by Paula Drew, Co-Director Wisconsin Early Education Shared Services Network
This is the sixth and final post in the series Uncovering Stories from the Early Care and Education Field During the COVID-19 Pandemic: A series which explores the challenges of our essential workforce. This series was inspired by interviews I did with child care providers across Wisconsin, the work that I do as co-director of the Wisconsin Early Education Shared Services Network, and my own past experiences as an early educator and director of a child care program. I wrote about the impossible choices of risking physical health to ensure financial viability. I wrote about the exhaustion setting in for providers who have been asked to do even more with less. I wrote about the magic and significance of this work and how that translates into thriving families and communities. I also wrote about what I believe is the biggest reason this field continues to suffer, the lack of a system to connect and support early childhood professionals.
This last piece has not come easy and has taken MANY rewrites. I have felt unsure how to close out something that is far from being over. At one point, I was holding out hope that by mid-August, we would be celebrating the $50B relief package this industry needs. But to be honest, it still feels far from that time and I am feeling demoralized. While Americans across the political spectrum agree that the federal government should fund early care and education to a larger extent, congress has not been successful in getting this done.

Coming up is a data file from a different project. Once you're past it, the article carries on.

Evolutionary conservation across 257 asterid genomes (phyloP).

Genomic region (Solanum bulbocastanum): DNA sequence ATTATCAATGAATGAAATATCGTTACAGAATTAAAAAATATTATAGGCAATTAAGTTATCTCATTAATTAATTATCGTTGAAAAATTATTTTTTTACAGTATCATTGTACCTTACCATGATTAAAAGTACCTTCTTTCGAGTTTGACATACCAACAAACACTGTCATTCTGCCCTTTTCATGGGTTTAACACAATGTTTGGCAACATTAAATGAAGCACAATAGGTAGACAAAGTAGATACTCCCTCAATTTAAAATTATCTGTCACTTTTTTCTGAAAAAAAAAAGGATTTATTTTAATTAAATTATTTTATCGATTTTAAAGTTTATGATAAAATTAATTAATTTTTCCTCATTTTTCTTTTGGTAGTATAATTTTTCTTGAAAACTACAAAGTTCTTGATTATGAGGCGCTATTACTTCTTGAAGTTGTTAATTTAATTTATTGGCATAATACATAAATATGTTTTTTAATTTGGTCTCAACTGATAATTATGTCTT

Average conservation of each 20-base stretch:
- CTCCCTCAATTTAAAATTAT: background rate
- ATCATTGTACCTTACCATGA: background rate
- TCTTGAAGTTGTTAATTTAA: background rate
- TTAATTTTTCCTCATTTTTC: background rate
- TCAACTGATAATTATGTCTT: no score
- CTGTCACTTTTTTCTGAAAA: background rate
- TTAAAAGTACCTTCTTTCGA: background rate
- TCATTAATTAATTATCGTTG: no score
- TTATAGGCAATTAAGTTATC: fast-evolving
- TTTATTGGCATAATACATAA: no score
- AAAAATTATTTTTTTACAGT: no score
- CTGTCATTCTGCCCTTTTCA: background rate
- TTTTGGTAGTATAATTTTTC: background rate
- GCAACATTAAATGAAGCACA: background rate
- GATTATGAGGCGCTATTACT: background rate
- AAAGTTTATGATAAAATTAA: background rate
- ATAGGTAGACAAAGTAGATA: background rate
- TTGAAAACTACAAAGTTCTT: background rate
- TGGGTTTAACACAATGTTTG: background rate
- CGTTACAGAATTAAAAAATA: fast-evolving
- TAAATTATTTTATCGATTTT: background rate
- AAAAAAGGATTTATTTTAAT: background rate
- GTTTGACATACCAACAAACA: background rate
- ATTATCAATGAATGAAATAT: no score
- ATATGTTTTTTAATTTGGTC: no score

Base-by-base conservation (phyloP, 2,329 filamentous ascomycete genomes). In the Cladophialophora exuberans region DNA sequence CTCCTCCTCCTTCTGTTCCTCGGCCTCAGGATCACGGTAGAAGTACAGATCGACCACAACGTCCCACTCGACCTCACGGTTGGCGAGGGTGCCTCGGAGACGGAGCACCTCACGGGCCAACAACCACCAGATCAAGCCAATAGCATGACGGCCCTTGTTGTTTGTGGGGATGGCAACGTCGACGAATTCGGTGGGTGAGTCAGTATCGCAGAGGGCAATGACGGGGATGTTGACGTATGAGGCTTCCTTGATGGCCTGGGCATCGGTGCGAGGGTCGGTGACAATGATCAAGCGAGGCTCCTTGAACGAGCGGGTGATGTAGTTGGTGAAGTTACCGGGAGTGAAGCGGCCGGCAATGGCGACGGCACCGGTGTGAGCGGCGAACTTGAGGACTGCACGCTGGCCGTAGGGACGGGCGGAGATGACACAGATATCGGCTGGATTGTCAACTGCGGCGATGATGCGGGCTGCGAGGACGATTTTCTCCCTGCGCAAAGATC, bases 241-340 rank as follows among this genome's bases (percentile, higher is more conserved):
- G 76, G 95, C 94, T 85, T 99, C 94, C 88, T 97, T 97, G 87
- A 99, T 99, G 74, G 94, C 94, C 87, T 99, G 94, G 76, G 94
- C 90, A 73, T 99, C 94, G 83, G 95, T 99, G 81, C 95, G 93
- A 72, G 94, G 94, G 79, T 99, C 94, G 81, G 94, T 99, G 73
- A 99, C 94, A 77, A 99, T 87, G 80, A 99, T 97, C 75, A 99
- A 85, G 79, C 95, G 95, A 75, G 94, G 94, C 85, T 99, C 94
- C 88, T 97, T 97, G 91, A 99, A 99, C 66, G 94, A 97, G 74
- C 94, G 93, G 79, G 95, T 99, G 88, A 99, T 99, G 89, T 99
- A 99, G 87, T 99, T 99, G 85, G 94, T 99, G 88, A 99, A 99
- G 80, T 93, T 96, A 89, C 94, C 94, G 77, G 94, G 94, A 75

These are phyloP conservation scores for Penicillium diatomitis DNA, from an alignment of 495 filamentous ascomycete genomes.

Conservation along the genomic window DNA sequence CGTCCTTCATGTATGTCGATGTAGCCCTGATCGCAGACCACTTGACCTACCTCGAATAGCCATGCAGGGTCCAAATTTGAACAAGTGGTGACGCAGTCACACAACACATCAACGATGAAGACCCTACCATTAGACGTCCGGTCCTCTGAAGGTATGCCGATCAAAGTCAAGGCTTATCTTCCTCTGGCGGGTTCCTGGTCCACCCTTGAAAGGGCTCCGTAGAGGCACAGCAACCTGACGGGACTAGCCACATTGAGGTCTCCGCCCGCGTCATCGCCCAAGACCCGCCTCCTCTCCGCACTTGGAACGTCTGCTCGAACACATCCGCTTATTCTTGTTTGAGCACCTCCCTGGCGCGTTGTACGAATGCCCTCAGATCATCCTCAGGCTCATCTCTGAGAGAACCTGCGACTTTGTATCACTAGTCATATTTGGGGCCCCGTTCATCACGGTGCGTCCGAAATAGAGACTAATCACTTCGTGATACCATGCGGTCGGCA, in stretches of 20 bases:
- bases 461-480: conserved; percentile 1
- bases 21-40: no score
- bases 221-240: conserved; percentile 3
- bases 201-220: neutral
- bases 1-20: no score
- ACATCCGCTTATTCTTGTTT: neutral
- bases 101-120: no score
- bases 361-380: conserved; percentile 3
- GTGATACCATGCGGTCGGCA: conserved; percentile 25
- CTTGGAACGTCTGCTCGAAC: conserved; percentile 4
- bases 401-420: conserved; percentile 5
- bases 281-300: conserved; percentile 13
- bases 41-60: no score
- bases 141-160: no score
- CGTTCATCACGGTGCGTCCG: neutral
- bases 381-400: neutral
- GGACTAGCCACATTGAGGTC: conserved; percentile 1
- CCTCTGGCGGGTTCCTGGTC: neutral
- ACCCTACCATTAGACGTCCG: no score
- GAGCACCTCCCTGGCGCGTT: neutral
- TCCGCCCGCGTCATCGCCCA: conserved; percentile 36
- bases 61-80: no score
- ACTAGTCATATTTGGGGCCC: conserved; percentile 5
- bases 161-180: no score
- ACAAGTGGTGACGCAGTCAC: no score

So – here we are not celebrating, still holding on until help comes. And as exhausted as I know everyone is, we cannot let up on advocating or we will be left out. And it cannot be just us, but our lawmakers need to hear from families and their relatives (think grandparents) to speak up too. Our essential early childhood workforce and our children growing up through this pandemic deserve more. As we get closer to the election, attentions will wain and then we may not have another opportunity for significant investment soon. The time is now and I believe together, we can still make change.
Through this pandemic, the early care and education sector has shown the incredible strength and collaboration needed to get this done. Where holes in our “system” have been exposed, providers have done an impressive job of helping each other out. They routinely share extra supplies, aid one other in navigating financial applications and regulation changes, and even share staff. They exemplify the “we are all in this together” rallying motto. One provider I spoke with had shared she was now connecting and reflecting with other colleagues from around the globe in weekly international zoom calls. The Facebook page, “Essential NOT Expendable” was created in March to facilitate online sharing of information by a Wisconsin child care director. This incredibly active page now has over 7,600 members from Wisconsin and far beyond. The “About Page” section starts with this statement: